Rashida lives with her family in a dirty, polluted area. Rats have begun to proliferate in the waterways, largely because of food remains discarded by nearby hotels.
Out on the streets, there are just too many people.
“When school finishes,” Rashida says, “there is such a rush and so much noise, people taking selfies ... it is hard to walk home. There is no space to move. We have to hold on tight to our children. There are just so many strangers everywhere.”
Tourism tends to be seen as a panacea for economic ills but it can have terrible fallouts for local communities
Rashida is a schoolteacher in Murree, a tourist-friendly hill station north-east of Islamabad.
Just a 1.5-hour drive away from the capital, Murree is a popular and quick getaway for long weekends for domestic travellers. This year on Eid-ul-Fitr, around 111,000 vehicles reportedly visited the area. Murree’s economy is almost entirely fuelled by tourism, generating revenue and creating thousands of jobs each year, but all at the expense of disrupting the daily lives of the residents there. The advent of tourism brought numerous problems for the locals, says Rashida, but people who run businesses welcomed it.
Almost universally, the thrust of tourism projects is on reordering local landscapes and cityscapes to suit the touristic imagination while ignoring the lived reality of the area for its inhabitants. This often means that the local infrastructure of schooling, medical facilities, energy provision and garbage removal, which affects the daily lives of communities, is not improved and the focus of development remains on creating entertainment for tourists.
While major tourist spots, such as Murree’s Mall Road, are kept clean, behind the buildings on the road, piles of garbage fester and filth and untreated sewage flows into streams and groundwater. Water pollution has become a serious problem for the inhabitants. In the recent monsoon season, Rashida had to buy bottled water for her family because of apprehensions about drinking water being unsafe for consumption.
Women and children living in Murree, in particular, have reduced mobility because of the hordes of strangers on the streets. Frequently, locals are not even able to access the entertainment or facilities provided for tourists, because they cannot afford them, or access is denied to them. They lack access to entertainment facilities within their own localities. Rashida recounts taking her children and visiting family members on a rare trip to a local picnic spot, but coming back disappointed because the area was clogged with tourist traffic.
In fact, Murree exemplifies the problems that result from large-scale tourism. Locals cite rapid urbanisation as the primary cause for deforestation in the area. In just the last 19 years, Murree’s constructed area has increased by around 22 percent, resulting in deforestation, rising temperatures and severe water shortages as levels of groundwater have fallen, according to a research paper on water policy by IWA Publishing. Many buildings sprang up to serve the needs of tourists and, at the same time, led to the area’s dwindling forest cover.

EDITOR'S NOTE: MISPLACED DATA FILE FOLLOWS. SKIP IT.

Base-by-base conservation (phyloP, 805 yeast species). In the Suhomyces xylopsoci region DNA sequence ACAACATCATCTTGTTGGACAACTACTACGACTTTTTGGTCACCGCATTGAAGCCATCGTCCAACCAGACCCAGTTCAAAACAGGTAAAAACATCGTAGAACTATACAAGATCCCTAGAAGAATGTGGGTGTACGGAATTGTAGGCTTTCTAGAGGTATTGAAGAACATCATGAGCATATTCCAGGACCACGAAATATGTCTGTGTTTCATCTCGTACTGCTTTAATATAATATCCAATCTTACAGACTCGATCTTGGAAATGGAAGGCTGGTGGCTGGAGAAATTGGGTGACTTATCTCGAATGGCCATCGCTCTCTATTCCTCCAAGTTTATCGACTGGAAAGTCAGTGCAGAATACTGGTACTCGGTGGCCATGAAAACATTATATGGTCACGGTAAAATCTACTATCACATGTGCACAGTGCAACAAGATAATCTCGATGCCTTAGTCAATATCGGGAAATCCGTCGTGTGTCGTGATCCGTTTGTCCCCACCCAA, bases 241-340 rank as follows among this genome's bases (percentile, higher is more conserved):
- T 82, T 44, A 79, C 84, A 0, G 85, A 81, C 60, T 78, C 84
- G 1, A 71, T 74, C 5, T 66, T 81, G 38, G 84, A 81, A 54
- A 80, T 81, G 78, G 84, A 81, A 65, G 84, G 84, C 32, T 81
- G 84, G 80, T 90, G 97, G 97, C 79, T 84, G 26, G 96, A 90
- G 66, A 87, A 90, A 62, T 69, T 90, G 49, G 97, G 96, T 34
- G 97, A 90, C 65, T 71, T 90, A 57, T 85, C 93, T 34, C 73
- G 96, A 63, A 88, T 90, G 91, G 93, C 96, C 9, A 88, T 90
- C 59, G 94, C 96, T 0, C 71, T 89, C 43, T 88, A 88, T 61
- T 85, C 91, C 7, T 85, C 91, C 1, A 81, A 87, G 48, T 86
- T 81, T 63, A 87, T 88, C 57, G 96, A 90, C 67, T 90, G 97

Increasing domestic tourism in the mountain valley of Hunza in Gilgit-Baltistan also raises concerns that the area will face the same ecological degradation that has occurred in Murree. The manner of growth of local business and unplanned urbanisation reveals the state’s neglect of local needs while tourist agendas are prioritised. Architect Sabuhi Essa, a native of Hunza’s Karimabad area, says, “Tourist business returns have blinded people to the long-term outcome of a massive growth of tourism.”
When communities enter the race for cash and abandon practices of agriculture that previously gave them a measure of independence, corruption and conflict inevitably follow. Essa says, “We never imagined that the people of Hunza, who are so well educated, would act so recklessly. Unmindful of the harm to the environment, they are building shoddy hotels.”
Frequently visited by international tourists before 9/11, Hunza has already experienced the impact of tourism on its society and culture. According to Essa, the locals in Karimabad largely abandoned their primary livelihoods and farming practices as their dependence on tourism increased. In Murree too, as in other places exploited for the tourist industry, locals have abandoned farming and are now caught in a bind. Wasif, a grocery store owner in Murree, says, “People used to grow their own food, wheat and other things in Murree, but no one can do this anymore.”
Zaheer Khan, a resident of Gilgit, another scenic spot in the north, has a pragmatic outlook on how tourism has changed the area. The growth of domestic tourism has created new possibilities for livelihood for countless households, he says. Khan points out, “The tourist season only lasts for four months but if people earn well in summer, they can get through the winter months comfortably.”
The downside, he concedes, is that the growth of the industry is unmonitored and unregulated. This leads to haphazard construction of hotels and entertainment spots in the scenic areas. As more and more tourists are drawn to these areas, the amount of garbage irresponsibly left behind by them grows more and more, marring the pristine views and environment.
According to Essa, Karimabad’s social fabric too has changed irreversibly because of the tourism industry.
Post 9/11, Gilgit and Hunza faced a tourist drought. International tourists became wary of travelling to Pakistan as the country was viewed as dangerous. As Hunza was left deserted, young and educated Hunzais, who could not return to the pre-9/11 lifestyle, preferred moving out of Hunza in search of opportunities. Hence, the wave of tourism has been a major factor contributing to a diaspora and the unravelling of communal ties. “I feel overwhelmed walking on the streets in my own hometown which is full of strangers,” Essa says.